Back up even minor disciplinary action with solid records — Business Management Daily: Free Reports on Human Resources, Employment Law, Office Management, Office Communication, Office Technology and Small Business Tax Business Management Daily
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We’ve said it before and we’ll say it again: Nothing wins lawsuits like good records.

In fact, the most often cited reason employers lose employment discrimination lawsuits is because someone failed to take record-keeping seriously. Without something to back up decisions and refresh people’s memories, what happened several years ago may as well have happened in prehistoric times.

No manager is going to remember why she did what she did without notes or other documents.

Here’s how to make sure the company won’t be caught off guard: Tell all managers and supervisors that HR won’t approve any disciplinary action without a copy of the documentation used to justify the decision. It doesn’t have to be formal. It can be as simple as a few notes describing the event that precipitated the discipline. What counts is that someone can explain to a jury that the company acted in good faith.

Mastering Employee Discipline: Documentation Strategies and 101 Sample Write-Ups will show you how to document and discuss employee discipline in the most clear, accurate and legally safe way possible. Best of all, your host will be Paul Falcone, vice president of HR at Time Warner Cable and the man who wrote the best-selling book on the subject, 101 Sample Write-Ups for Documenting Employee Performance Problems: A Guide to Progressive Discipline & Termination. (One of SHRM’s “Great 8 for 2008” books.) Get the audio recording here
Recent case: Joseph Martinez retired from the New York City Department of Education, where he had been a guidance counselor. He then sued his former employer for sex discrimination and retaliation. What caused all the trouble was an allegation by another guidance counselor that Martinez was sexually harassing her.

The department investigated and concluded that while Martinez may have been “boorish, pestering and insensitive,” his conduct could best be characterized as creating “workplace disharmony” rather than sexually hostile harassment.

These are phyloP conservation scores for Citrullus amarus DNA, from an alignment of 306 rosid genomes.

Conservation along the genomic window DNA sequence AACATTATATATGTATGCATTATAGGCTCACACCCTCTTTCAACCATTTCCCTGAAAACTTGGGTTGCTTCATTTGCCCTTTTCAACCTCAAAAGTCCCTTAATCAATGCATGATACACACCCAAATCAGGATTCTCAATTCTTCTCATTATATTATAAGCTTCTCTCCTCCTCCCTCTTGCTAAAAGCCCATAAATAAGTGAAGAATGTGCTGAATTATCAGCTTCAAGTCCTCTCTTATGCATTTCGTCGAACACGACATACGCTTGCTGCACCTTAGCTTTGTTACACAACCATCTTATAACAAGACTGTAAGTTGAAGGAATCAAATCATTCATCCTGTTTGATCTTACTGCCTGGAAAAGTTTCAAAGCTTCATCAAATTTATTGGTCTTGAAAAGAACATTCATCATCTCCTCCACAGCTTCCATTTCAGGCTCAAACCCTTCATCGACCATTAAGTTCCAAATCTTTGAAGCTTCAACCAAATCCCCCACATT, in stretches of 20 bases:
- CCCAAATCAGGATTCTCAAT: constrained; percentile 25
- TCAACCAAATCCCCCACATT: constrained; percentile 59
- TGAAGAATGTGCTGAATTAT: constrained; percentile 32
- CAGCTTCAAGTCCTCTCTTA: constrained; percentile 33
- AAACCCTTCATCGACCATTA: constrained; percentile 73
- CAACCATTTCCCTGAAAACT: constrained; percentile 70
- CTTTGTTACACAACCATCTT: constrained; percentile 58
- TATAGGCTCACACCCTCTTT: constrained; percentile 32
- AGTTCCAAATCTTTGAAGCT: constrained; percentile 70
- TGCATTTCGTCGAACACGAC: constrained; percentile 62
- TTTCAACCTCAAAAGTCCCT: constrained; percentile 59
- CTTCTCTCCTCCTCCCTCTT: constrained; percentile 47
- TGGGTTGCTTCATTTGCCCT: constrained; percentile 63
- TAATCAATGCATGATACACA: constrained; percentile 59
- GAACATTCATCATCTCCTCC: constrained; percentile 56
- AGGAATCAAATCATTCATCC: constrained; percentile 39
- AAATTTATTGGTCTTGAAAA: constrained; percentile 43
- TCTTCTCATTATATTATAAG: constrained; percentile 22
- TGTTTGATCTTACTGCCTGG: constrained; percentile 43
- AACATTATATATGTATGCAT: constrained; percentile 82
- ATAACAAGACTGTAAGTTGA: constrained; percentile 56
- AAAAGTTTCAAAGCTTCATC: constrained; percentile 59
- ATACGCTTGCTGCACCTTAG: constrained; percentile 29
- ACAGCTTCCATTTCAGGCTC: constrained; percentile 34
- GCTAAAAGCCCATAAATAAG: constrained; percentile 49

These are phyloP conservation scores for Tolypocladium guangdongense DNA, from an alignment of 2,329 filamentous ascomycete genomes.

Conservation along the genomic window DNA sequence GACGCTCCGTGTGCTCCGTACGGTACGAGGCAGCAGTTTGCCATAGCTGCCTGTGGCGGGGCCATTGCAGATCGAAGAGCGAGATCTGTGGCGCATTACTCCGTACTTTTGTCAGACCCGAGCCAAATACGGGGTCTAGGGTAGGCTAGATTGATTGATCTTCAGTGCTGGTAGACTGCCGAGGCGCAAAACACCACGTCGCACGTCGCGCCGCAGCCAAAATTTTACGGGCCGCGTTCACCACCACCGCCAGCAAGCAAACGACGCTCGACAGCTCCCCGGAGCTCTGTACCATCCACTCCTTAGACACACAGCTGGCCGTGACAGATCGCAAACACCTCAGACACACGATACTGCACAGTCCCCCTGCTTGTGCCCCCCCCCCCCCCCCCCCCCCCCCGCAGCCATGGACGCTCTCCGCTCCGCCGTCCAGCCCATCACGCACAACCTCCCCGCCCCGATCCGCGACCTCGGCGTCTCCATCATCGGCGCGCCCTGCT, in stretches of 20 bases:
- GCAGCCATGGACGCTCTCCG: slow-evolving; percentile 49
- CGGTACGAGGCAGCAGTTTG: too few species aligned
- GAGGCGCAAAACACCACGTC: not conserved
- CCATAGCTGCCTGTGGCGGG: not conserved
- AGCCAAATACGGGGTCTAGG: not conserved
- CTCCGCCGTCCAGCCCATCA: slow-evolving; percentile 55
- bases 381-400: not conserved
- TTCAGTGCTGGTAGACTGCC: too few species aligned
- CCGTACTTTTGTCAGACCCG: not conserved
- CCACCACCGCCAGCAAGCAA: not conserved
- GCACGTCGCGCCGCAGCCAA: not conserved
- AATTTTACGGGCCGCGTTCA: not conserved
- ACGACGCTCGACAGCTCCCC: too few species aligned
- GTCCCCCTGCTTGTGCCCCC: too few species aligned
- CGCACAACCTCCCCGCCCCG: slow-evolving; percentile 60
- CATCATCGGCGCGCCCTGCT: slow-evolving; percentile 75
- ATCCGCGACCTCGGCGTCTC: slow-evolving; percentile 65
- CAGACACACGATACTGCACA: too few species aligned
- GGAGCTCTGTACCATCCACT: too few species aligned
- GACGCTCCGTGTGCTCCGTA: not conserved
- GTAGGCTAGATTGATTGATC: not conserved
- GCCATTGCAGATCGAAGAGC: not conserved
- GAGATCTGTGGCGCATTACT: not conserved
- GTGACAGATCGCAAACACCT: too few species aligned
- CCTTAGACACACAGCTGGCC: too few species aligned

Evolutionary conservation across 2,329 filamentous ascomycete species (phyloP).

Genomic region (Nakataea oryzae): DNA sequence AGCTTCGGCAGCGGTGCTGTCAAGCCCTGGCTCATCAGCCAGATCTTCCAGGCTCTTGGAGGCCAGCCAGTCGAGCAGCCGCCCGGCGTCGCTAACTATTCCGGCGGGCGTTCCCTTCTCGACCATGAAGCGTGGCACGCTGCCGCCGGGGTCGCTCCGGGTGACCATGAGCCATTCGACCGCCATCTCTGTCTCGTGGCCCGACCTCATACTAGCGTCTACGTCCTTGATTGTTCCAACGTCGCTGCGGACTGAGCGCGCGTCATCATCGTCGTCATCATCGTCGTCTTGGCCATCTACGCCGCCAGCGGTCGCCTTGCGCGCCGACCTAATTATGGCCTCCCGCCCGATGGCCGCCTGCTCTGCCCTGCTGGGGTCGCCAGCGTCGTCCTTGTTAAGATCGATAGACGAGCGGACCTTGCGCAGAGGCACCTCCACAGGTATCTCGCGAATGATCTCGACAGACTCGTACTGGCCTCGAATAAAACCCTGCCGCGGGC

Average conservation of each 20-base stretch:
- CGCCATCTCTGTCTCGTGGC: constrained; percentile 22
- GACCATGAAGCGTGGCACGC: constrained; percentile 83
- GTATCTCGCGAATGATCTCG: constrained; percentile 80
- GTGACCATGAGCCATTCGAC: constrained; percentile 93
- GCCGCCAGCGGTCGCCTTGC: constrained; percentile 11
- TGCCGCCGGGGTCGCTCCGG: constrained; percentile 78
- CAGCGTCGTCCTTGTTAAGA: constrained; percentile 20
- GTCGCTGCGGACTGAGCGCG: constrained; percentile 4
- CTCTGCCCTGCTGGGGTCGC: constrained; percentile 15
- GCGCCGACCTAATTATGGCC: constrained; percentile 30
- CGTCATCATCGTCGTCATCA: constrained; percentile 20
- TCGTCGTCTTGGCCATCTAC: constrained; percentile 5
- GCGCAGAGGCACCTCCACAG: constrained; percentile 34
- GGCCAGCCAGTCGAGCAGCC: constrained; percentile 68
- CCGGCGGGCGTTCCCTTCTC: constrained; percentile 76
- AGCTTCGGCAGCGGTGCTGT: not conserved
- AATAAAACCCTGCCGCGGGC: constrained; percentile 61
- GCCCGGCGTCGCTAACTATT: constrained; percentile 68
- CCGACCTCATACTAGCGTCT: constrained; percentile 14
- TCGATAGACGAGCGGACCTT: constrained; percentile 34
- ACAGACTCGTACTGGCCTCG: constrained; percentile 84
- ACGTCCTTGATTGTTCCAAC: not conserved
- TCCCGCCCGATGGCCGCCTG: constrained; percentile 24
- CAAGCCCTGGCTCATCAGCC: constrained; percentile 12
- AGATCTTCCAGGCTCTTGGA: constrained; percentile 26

The department ordered Martinez to cease and desist in “creating disharmony” and sent him to sexual harassment training. In addition, HR suggested he be transferred to another school to avoid contact with the other guidance counselor.

The transfer upset Martinez and he got angry. That precipitated an order to attend anger management training. He refused and then received a warning that he would be disciplined if he didn’t show. That’s when Martinez decided to retire, perhaps assuming that he was being pushed aside even though he had been cleared of the more serious sexual harassment charges.

The court dismissed all of Martinez’s claims after hearing clear testimony about the sequence of events. The HR department backed up each disciplinary action with a rational reason and the records to prove them. Plus, Martinez couldn’t point to any other employee who had been treated any differently. (Martinez v. New York City Department of Education, No. 04-Civ-2728, SD NY)
Mastering Employee Discipline: Documentation Strategies and 101 Sample Write-Ups is the ultimate guide to drafting clear, concise and legally airtight write-ups on performance problems, behavior issues and more. We’ll provide the strategy, direction and the ready-to-use documentation templates—in one handy source. Access this training for HR and managers...
Final note: This situation is more common than you’d think. HR was in a “damned if you do, damned if you don’t” situation.

In fact, it’s risky to clear an employee of sexual harassment and discipline him anyway. By rejecting the sexual harassment charges, you anger the employee who brought the charges in the first place. Disciplining the alleged harasser for another reason isn’t likely to satisfy the alleged victim either. On the other hand, the employee who is punished may believe he’s being pushed out and may look for his own lawsuit. That’s what happened in this case.

Always consult counsel if you think either the alleged victim or alleged harasser may sue.
Mastering Employee Discipline will help you:

  • Master progressive discipline and effectively structure terminations.
  • Draft warnings, discipline and termination documents – the right way.
  • Shift responsibility for improvement away from the organization and back to the employee (where it rightfully belongs!).
  • Allow employees a chance to take ownership of their own performance improvement.
  • Erect a legal barrier against wrongful termination lawsuits.
  • Avoid the common mistakes employers make with their discipline policies and follow-through.
  • Employ alternatives to formal disciplinary warnings, including letters of clarification and decision-making leaves.

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